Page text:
Ayaan Hirsi Ali has risked her life to promote women’s rights in and outside of Islam. She was born in Somalia, where she survived female genital mutilation at the hands of her grandmother. She grew up to serve as a Member of Parliament in the Netherlands, wrote a script for a film that dared to criticize Islamic treatment of women, and when the death threats became too much for even the government secret service to handle, she was forced into hiding.
Of course, none of this mattered to Jon Stewart, who on the March 23 episode of The Daily Show chose to spend the entire interview feeling tenderly for Islam, claiming that people tend to “single out as though there is something inherently wrong with it that is not wrong with other religions.”
As Ali tried to make her arguments for the need for an Islamic Reformation, Stewart continuously interrupted to make his point that “Christianity went through the exact same process” and is therefore, no better than radical Islam. When Ali pointed out that “Christianity went through that process of Reformation and Enlightenment and came to a place where the mass of Christians…have accepted tolerance, the secular state--separation of Church and State, respect for women, respect for gays,” the Comedy Central host retorted that in the “Central African Republic” there are Christians who “behead Muslims and do crazy things.”
Ali concluded by stating that “Muslims need to accept the fact that this book was written by a man a long time ago and that the morality of the 7th century doesn’t apply in the 21st century.” But Stewart could not let that lie without injecting, “that hasn’t been accepted in Christianity yet.”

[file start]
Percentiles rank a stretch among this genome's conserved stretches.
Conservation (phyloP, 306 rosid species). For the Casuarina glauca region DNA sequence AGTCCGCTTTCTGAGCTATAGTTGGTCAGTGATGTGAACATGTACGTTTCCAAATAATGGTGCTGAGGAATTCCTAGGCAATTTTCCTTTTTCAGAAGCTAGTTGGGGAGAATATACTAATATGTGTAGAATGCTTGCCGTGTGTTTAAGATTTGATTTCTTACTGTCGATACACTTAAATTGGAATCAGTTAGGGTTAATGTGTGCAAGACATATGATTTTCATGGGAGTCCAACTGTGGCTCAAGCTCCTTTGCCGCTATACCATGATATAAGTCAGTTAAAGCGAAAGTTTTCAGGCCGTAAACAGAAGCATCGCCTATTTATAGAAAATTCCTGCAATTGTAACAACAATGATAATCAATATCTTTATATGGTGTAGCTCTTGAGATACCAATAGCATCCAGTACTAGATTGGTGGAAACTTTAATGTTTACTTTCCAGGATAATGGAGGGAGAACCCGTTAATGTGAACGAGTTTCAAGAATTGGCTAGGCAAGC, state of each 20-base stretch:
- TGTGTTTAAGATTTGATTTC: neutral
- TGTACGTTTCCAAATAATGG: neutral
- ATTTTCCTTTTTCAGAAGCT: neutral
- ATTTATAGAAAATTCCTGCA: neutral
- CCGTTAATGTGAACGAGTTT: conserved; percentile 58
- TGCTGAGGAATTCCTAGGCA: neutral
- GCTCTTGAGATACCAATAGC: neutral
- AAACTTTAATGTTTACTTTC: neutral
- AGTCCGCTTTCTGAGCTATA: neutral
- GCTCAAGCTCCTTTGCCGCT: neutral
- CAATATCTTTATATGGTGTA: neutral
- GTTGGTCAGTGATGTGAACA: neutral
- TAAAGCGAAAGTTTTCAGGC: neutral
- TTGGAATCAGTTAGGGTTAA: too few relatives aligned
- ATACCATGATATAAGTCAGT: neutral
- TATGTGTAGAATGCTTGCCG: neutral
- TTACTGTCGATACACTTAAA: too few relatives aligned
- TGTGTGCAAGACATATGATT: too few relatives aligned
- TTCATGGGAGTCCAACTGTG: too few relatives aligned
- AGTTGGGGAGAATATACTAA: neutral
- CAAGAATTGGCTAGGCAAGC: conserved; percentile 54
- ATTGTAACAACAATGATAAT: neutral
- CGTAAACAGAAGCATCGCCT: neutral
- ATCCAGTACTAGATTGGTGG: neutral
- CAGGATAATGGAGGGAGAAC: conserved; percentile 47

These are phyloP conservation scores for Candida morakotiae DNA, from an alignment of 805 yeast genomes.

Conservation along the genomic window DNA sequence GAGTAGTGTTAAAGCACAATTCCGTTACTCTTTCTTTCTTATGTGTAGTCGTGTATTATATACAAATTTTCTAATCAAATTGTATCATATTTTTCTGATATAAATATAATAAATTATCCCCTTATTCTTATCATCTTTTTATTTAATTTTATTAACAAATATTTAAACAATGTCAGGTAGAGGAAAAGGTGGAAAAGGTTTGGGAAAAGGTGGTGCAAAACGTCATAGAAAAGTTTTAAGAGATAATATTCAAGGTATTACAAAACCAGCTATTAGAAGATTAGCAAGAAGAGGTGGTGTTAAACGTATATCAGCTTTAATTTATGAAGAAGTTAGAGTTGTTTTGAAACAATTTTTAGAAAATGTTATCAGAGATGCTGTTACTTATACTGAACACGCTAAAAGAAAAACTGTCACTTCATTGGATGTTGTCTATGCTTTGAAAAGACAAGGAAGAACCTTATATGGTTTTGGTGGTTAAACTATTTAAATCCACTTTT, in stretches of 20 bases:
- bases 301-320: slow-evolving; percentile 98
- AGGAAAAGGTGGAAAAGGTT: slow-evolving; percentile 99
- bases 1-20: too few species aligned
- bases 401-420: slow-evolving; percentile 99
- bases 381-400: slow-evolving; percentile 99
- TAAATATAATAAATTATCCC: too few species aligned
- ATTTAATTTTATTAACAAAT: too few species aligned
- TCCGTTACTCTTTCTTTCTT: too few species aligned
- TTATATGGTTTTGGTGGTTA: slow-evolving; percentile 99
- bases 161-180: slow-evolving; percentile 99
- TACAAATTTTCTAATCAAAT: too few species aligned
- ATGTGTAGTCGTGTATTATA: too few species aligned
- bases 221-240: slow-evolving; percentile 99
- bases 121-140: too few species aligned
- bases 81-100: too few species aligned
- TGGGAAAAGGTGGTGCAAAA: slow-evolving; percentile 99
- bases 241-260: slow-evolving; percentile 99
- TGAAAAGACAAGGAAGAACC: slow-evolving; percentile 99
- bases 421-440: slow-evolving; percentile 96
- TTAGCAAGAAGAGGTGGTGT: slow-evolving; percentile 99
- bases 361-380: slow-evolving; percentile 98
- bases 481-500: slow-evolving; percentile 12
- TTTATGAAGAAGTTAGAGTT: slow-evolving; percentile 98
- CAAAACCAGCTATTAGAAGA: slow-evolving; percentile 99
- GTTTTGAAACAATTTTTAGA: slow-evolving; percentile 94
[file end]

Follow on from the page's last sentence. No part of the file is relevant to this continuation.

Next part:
Bravo to Jon Stewart, for continuing to miss the point Ali, a real feminist and survivor of radical Islam, was making.
JON STEWART: My first question would be, why does Islam need a reformation now?
AYAAN HIRSI ALI: Because unfortunately, too many people are dying in the name of Islam, too many women live under oppression, too many Jews are being demonized, too many gays are being killed in the name of Islam, too many Christians are being killed in the name of Islam and I think the answer really is to have the Reformation now.
STEWART: But isn’t it… if I’m remembering the Reformation correctly, and it’s been a while, wasn’t the Reformation, aren’t we having that now, aren’t we having the Reformation now the reformation was Martin Luther wanted a purer form of Christianity and when so he put that out there it created over hundred years of violence and mayhem…isn’t that the process we’re going through right now.
ALI: It is the process that we’re going through right now and it’s the process that I describe in the book that, you know, the talk of reformation in Islam has been going on for a while now and it’s interesting about now is yes there is a great deal of violence in the name Islam but there isn’t emerging an incredibly important minority of reformers who are risking their lives to try to get this change done, and I stand with them, I hope you stand with them.